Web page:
Penn State University: Penn State’s credit remains strong, say latest ratings from Moody’s, S&P

Penn State remains on strong fiscal footing despite the financial challenges presented by the COVID-19 pandemic, according to recent reports from Moody’s Investors Service and S&P Global Ratings.

Both firms have given Penn State’s credit rating a stable outlook, with Moody’s maintaining the University’s Aa1 stable rating in an April 28 analysis and S&P again assigning the University its AA long-term rating with a stable outlook on April 25. The ratings, which are the second-highest offered by each firm and on par with many peer research universities, reflect Penn State’s good financial standing and creditworthiness.

“These ratings are indicative of Penn State’s commitment to sound fiscal management and speak to the power of the University’s brand and performance,” said Sara Thorndike, Penn State senior vice president for Finance and Business/treasurer. “We are pleased that both Moody’s and S&P have recognized our work to responsibly manage the University’s resources, which has Penn State positioned for continued success.”

In its report, Moody’s said Penn State’s Aa1 stable rating “reflects its excellent brand and strategic positioning as a flagship land-grant university,” adding that the University’s “strong educational and clinical reputation will continue to support favorable demand and mitigate demographic and competitive challenges.”

In addition to its strong brand and strategic positioning, Moody’s indicated that Penn State’s credit strengths include its substantial scale and liquidity, providing for extensive financial flexibility and the capacity to manage through business disruption; consistently favorable operating performance, providing strong resources for reinvestment and reflecting excellent financial policy and strategy; and excellent revenue diversity and predictability, partly derived from the strength of the University’s operating environment and philanthropy.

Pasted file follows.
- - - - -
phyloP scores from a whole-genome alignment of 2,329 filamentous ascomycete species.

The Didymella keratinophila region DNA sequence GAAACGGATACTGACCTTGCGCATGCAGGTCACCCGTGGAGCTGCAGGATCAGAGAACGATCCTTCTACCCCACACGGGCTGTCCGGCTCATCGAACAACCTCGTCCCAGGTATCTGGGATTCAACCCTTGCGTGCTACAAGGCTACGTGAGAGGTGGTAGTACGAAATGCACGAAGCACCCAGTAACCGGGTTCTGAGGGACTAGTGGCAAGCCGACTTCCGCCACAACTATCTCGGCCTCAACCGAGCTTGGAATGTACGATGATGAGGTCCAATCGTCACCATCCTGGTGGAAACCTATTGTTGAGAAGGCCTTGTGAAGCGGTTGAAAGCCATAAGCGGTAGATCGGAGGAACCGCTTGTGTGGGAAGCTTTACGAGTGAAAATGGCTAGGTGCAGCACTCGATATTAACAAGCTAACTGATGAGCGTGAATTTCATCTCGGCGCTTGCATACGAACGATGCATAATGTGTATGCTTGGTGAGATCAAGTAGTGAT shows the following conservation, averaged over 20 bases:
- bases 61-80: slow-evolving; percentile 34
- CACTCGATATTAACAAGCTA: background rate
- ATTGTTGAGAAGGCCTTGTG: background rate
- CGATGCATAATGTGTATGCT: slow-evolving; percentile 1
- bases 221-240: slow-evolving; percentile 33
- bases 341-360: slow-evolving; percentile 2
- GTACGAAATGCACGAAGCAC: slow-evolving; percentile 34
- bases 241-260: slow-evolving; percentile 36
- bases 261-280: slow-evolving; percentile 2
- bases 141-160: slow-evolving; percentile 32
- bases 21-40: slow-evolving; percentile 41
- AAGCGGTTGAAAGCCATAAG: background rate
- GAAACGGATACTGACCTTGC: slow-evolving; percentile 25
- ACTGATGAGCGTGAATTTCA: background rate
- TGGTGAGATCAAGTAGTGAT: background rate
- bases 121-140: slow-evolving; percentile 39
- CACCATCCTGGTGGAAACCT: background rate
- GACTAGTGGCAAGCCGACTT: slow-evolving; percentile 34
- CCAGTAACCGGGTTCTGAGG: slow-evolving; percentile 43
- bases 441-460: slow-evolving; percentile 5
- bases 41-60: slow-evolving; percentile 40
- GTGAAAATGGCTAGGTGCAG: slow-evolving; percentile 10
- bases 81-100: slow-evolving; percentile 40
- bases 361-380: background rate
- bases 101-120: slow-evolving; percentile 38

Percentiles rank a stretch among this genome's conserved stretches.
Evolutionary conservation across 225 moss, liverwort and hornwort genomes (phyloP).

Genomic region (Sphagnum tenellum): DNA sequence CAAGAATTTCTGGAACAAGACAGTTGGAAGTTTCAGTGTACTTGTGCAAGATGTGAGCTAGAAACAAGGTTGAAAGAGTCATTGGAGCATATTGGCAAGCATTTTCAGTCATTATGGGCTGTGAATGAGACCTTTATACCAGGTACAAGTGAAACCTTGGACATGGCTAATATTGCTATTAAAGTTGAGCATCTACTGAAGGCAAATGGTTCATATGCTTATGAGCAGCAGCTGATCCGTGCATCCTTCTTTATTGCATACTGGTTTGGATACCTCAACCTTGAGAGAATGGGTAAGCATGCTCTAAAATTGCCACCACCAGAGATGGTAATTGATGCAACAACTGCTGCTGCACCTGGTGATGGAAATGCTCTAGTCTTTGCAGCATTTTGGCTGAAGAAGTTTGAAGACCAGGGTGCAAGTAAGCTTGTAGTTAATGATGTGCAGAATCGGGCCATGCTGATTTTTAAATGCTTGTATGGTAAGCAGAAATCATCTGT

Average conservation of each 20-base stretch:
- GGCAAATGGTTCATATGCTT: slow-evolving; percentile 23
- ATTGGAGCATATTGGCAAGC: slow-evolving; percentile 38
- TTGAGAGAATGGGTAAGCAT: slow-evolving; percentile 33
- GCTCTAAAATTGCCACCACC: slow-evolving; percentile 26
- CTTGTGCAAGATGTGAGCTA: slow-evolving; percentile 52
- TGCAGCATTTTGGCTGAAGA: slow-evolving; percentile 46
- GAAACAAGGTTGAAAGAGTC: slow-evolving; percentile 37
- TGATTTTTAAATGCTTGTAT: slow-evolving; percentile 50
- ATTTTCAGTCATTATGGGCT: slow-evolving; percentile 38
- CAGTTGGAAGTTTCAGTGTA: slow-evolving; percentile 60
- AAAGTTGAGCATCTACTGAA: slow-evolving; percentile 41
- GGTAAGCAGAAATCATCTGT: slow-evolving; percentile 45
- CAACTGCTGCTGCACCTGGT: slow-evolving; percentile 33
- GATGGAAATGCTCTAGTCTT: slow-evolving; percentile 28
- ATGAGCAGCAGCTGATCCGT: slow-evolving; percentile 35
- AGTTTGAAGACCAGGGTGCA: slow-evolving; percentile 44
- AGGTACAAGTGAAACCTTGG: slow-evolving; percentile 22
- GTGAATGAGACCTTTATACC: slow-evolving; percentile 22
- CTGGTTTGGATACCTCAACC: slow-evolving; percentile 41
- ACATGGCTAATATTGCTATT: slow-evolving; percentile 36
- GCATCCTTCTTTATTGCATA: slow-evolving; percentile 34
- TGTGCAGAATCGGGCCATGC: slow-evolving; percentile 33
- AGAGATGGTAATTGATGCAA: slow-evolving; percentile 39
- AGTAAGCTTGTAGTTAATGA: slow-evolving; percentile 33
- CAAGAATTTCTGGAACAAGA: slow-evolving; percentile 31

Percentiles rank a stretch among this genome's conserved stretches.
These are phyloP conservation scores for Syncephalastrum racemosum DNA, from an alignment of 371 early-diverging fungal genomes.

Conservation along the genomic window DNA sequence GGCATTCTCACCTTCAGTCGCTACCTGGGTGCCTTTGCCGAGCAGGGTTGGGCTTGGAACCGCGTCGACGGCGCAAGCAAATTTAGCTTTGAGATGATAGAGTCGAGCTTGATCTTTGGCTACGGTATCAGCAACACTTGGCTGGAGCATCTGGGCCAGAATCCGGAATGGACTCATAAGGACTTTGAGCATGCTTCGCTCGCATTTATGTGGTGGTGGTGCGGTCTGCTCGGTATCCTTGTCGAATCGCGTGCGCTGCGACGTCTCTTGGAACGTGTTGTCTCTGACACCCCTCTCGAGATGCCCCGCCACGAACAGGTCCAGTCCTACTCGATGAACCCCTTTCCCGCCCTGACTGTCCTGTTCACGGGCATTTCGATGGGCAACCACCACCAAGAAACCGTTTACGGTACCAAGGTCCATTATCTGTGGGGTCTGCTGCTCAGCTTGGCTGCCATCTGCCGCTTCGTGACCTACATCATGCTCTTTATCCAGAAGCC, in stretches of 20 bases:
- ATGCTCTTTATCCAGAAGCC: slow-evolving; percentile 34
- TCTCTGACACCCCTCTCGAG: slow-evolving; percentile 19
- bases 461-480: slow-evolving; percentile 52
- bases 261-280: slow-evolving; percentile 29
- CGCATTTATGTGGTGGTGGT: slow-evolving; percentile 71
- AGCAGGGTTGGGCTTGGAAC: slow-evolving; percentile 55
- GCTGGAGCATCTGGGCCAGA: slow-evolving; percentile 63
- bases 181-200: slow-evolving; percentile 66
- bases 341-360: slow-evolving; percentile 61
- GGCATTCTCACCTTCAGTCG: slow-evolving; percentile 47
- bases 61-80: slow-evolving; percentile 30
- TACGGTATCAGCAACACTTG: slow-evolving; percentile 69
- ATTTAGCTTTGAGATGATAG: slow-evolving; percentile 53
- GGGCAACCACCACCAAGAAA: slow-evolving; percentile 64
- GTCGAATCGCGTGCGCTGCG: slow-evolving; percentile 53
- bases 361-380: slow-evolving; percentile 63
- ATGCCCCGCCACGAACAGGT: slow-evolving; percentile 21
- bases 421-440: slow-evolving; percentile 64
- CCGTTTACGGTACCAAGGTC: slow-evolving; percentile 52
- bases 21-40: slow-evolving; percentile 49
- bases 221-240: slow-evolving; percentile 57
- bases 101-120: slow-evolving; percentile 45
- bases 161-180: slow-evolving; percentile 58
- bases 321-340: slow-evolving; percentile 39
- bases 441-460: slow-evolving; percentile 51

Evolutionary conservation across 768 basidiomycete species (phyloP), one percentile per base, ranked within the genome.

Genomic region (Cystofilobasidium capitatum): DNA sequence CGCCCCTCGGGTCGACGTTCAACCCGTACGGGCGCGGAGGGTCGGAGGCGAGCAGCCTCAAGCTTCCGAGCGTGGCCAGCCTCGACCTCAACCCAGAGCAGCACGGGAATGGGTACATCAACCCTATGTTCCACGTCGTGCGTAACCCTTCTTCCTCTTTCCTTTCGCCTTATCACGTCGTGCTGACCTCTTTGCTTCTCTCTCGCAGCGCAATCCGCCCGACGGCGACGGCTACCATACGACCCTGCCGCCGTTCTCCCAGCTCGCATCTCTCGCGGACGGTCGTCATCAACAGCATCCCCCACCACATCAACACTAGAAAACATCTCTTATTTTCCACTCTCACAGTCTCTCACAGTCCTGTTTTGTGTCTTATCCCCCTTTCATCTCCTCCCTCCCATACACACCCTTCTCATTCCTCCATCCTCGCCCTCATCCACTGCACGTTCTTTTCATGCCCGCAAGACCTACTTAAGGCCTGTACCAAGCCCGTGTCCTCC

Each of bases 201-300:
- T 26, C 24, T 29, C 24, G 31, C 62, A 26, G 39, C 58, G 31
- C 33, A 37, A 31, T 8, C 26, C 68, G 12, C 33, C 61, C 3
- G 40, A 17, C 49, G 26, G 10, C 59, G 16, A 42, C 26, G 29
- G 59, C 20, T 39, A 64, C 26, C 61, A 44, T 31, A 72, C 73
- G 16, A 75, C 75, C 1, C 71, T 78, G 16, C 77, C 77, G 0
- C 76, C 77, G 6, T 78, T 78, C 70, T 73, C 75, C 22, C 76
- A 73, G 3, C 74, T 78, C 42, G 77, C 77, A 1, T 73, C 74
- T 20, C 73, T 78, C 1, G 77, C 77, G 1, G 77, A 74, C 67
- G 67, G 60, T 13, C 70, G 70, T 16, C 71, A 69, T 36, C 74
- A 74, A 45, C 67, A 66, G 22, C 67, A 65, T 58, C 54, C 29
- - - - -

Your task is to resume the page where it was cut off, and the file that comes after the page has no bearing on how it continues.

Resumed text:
Similarly, S&P’s report highlighted Penn State’s strong enterprise and financial profiles, counting the University’s relatively stable long-term enrollment trends, broad programmatic offerings, role as the state’s flagship public university, large research base, successful fundraising, positive financial operating margins, and historically good revenue diversity among the factors contributing to its AA long-term rating.

S&P also lauded the University for its financial management during the COVID-19 pandemic. “We believe Penn State’s healthy balance-sheet strength and liquid resources have helped it offset some of the pressure that arose because of the pandemic,” the ratings agency reported.

Moody’s and S&P did note several credit challenges for Penn State, with both firms pointing to unfavorable demographics for graduating high school seniors in Pennsylvania and heightened competition as potentially creating enrollment pressures for the University and straining net tuition revenue growth — a problem shared across the commonwealth’s higher education landscape. Moody’s also listed the University’s exposure to the health care sector in a competitive regional market, and S&P cited ongoing senior leadership transitions and searches, limited growth in state funding for higher education, and a constrained revenue environment for federal research support, as additional credit challenges.

The S&P report goes on to say that the University’s stable outlook “reflects our view that Penn State’s enrollment trend should improve slightly, financial operating margins remain positive, expendable resources remain quite healthy, and any additional debt issuance will be accompanied by a commensurate increase in expendable resources,” while Moody’s added that Penn State’s “outsized scale and excellent revenue diversity support the long-term durability of the operating model by providing significant operational flexibility.”

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